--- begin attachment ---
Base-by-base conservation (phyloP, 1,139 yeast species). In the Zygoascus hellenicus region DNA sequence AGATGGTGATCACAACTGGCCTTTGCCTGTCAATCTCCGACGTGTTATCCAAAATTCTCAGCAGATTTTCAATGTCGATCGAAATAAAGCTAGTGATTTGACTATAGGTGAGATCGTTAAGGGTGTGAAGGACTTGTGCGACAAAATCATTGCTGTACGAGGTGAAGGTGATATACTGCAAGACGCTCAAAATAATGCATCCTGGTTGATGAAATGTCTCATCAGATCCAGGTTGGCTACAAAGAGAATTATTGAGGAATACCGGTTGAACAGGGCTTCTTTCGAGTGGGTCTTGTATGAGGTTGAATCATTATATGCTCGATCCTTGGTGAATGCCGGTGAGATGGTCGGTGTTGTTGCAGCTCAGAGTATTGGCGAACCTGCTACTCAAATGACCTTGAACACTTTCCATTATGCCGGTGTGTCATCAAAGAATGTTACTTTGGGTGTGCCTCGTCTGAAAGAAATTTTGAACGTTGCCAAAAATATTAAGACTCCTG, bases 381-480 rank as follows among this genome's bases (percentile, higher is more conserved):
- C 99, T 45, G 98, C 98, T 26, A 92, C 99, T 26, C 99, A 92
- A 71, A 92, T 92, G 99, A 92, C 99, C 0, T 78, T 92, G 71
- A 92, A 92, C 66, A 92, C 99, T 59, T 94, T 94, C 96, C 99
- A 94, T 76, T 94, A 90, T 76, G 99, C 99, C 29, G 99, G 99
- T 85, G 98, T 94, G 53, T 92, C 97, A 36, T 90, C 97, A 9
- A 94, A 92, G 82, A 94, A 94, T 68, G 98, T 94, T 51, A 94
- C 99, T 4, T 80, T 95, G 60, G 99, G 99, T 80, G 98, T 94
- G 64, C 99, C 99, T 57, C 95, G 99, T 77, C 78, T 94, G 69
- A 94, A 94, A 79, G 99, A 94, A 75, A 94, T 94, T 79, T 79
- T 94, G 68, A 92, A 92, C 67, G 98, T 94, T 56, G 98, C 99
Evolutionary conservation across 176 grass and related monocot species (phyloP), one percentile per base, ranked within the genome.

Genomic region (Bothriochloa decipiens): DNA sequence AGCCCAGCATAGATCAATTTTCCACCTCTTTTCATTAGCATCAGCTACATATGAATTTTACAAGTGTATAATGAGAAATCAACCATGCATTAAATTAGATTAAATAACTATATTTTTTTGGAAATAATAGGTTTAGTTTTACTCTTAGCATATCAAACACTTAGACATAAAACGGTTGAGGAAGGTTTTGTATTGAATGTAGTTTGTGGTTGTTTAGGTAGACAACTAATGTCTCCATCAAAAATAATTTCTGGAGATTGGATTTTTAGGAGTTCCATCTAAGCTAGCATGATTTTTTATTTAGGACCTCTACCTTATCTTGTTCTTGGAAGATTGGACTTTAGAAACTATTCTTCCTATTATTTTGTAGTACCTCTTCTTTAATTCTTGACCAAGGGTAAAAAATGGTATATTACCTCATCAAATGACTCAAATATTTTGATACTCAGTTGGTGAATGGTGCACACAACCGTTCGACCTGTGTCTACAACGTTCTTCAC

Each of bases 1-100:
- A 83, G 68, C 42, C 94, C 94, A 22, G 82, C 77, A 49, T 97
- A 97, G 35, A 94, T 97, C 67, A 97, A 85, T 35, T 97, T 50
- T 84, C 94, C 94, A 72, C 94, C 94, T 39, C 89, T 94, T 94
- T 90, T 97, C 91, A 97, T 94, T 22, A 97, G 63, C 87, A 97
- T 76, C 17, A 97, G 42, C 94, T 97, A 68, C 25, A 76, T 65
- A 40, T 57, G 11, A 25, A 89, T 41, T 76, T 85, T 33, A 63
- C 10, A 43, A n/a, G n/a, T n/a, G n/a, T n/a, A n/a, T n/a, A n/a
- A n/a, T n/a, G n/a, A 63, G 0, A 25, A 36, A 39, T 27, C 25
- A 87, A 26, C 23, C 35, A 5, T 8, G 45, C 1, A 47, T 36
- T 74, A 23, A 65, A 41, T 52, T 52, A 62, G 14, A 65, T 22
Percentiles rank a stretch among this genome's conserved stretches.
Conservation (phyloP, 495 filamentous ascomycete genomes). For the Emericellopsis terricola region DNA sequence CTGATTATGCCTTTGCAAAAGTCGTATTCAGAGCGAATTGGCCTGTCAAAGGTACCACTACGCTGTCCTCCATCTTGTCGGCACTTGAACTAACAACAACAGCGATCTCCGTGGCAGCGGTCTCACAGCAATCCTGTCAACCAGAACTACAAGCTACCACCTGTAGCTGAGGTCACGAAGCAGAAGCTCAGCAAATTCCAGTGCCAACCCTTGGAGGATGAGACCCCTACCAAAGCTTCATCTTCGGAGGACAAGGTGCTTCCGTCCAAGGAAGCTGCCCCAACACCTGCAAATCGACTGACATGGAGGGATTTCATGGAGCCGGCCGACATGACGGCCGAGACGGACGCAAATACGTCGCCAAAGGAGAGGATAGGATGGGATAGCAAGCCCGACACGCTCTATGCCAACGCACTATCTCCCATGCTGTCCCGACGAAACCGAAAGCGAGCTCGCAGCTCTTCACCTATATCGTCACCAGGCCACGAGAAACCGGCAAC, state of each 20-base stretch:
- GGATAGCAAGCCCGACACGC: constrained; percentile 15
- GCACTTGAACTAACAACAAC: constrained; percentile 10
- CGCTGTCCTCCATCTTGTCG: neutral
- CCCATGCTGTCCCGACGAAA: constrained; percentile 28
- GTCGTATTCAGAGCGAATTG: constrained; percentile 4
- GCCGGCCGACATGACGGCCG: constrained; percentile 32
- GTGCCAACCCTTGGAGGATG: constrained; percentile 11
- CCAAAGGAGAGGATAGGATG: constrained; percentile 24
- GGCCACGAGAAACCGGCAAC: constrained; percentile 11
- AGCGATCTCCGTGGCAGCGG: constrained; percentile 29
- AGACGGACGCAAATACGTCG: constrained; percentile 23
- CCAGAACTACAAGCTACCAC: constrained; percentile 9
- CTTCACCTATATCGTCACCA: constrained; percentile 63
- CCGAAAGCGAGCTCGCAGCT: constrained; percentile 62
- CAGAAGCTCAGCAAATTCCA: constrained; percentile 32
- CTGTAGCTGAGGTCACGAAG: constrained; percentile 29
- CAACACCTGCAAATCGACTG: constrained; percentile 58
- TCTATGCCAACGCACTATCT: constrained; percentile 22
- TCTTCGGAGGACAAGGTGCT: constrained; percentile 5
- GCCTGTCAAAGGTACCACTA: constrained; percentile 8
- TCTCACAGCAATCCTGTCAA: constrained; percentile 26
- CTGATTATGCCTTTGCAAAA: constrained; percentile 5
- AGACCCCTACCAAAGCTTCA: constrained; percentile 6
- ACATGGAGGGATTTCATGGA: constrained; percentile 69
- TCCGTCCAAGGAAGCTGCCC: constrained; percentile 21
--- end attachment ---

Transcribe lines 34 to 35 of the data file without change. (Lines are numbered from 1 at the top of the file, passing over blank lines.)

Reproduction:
- CCAAAGGAGAGGATAGGATG: constrained; percentile 24
- GGCCACGAGAAACCGGCAAC: constrained; percentile 11